Posted: Friday, February 11, 2022
The expression of the cytosolic protein tyrosine phosphatase SHP1 is suppressed in a “substantial” number of patients with diffuse large B-cell lymphoma (DLBCL) tumors, making it a potential biomarker to predict the effectiveness of treatment with the tyrosine kinase inhibitor ibrutinib, according to findings presented at the 2021 American Society of Hematology (ASH) Annual Meeting & Exposition (Abstract 3490). The loss of SHP1 increases B-cell receptor activity and sensitizes tumor cells to the inhibition by ibrutinib, concluded Wenjun Wu, PhD, of Fox Chase Cancer Center, Philadelphia, and colleagues.
“From a therapeutic perspective, our results suggest that reducing SHP1 pharmacologically may represent a strategy to augment tumor response to B-cell receptor–directed therapies,” stated initial study author, Y. Lynn Wang, MD, PhD, also of Fox Chase, in an institutional press release.
In this trial, the authors first reviewed published literature on SHP1 in patients with non-Hodgkin’s lymphoma. The analysis of the SHP1 protein expression by immunohistochemistry revealed that a lack of SHP1 expression was found in 178 of 242 non-Hodgkin’s lymphoma tissues (73.6%), compared with 32 of 264 normal or benign control tissues (12%). The odds ratio derived by the meta-analysis was 119.58, suggesting the loss of SHP1 may be strongly associated with non-Hodgkin’s lymphoma, including DLBCL.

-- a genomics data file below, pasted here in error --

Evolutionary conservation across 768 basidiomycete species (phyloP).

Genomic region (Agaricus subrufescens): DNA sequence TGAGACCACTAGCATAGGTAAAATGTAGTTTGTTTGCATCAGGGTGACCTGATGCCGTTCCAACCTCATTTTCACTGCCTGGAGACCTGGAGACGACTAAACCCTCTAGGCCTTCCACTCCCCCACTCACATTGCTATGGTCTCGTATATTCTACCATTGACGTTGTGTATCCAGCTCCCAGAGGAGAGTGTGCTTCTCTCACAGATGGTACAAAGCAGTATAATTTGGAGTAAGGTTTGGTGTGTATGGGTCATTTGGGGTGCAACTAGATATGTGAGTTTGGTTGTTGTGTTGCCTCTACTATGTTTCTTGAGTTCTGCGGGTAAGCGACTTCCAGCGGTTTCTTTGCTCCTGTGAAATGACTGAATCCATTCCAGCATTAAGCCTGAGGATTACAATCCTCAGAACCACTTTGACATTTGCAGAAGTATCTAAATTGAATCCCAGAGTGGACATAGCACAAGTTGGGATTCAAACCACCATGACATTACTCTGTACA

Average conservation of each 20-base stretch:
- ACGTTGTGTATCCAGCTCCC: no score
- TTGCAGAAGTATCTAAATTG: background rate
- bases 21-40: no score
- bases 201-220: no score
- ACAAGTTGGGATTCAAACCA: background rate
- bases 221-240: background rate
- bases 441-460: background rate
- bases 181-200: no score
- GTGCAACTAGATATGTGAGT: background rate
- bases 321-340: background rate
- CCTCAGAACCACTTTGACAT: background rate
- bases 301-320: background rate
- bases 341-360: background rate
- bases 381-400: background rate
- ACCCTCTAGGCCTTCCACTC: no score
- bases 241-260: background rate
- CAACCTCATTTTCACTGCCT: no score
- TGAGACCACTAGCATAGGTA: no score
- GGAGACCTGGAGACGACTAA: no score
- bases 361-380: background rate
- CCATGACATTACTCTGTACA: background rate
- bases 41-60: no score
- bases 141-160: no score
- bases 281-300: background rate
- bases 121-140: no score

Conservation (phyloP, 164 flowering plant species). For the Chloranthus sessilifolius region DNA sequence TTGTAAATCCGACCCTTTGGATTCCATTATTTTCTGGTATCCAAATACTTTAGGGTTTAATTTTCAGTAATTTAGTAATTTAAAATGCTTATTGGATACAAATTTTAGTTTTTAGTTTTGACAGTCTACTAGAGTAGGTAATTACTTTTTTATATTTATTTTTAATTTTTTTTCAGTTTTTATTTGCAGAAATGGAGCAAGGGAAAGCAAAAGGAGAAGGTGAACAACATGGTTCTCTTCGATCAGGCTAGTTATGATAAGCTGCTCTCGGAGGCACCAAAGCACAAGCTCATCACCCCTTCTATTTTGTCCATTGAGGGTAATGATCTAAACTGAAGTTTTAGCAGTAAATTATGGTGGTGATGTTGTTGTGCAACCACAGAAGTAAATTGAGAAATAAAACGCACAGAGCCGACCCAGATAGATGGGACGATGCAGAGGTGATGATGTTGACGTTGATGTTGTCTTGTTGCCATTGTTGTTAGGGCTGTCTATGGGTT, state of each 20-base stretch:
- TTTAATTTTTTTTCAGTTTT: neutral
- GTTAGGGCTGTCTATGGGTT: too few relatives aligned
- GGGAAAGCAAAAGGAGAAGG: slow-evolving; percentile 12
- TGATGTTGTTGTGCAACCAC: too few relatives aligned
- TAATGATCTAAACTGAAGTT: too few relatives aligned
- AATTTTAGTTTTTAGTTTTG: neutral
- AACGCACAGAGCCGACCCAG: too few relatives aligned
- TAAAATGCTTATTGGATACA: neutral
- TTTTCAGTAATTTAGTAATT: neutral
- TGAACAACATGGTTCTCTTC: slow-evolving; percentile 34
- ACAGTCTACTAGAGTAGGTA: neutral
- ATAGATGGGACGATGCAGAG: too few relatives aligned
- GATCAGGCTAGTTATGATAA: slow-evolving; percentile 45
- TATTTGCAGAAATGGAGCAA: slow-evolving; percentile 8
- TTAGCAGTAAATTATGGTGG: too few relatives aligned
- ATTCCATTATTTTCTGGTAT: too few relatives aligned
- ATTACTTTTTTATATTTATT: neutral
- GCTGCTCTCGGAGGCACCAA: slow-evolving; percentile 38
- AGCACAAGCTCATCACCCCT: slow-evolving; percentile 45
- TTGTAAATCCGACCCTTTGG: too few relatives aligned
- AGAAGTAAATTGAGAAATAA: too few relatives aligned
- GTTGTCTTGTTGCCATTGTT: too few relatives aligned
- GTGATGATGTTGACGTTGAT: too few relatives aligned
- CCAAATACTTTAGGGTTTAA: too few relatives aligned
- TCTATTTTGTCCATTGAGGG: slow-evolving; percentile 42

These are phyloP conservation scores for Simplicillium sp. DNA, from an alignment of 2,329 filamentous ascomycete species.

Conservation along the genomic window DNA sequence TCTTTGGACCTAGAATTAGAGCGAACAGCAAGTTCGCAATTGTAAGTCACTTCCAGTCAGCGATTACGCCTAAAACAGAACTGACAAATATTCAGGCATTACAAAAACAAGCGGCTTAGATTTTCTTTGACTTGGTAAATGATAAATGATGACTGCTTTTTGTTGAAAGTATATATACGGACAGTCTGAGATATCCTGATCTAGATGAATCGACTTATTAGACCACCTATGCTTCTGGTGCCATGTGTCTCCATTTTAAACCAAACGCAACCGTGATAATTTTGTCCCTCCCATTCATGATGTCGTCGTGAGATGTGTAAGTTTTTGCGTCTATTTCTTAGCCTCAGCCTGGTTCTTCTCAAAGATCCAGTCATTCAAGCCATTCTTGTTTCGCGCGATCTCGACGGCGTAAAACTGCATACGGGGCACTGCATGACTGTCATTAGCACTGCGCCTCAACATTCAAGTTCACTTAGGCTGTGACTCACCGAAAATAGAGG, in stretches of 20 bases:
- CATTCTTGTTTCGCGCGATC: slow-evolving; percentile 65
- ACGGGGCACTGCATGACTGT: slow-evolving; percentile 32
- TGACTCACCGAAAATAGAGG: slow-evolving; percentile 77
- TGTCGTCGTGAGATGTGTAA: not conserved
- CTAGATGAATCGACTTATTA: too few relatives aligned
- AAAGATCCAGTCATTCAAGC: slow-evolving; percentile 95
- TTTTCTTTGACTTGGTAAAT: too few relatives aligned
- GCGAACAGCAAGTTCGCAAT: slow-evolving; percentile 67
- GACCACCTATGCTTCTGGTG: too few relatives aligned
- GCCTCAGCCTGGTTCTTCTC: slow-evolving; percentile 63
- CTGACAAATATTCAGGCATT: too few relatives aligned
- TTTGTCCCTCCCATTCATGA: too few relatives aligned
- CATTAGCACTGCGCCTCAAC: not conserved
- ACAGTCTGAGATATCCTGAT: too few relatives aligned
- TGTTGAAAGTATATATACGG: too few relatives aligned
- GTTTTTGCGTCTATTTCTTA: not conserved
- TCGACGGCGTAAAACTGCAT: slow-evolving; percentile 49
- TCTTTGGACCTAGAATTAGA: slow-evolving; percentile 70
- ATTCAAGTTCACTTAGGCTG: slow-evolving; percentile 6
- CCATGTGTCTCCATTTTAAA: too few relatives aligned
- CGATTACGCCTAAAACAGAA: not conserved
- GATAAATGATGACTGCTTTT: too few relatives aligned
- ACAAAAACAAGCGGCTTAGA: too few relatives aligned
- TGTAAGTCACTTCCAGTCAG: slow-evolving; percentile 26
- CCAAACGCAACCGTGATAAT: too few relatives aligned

Additionally, the authors constructed a tissue microarray with 48 DLBCL tumors and 12 cell lines. From the cell lines, they identified a strong reverse linear correlation between SHP1 protein expression and promoter methylation, which suggests the latter may be responsible for reduced SHP1 expression in DLBCL cells.
Using CRISPR, the authors determined that the phosphorylation of early B-cell receptor components—BTK, SYK, and LYN—was increased in the SHP1 knockout clones compared with the wild-type versions. This showed that SHP1 depletion tends to result in increased proximal B-cell receptor–signaling activity. Additionally, the knockout clones displayed an increased sensitivity to ibrutinib.
Disclosure: For disclosures of the study authors, visit ash.com.
2021 ASH Annual Meeting & Exposition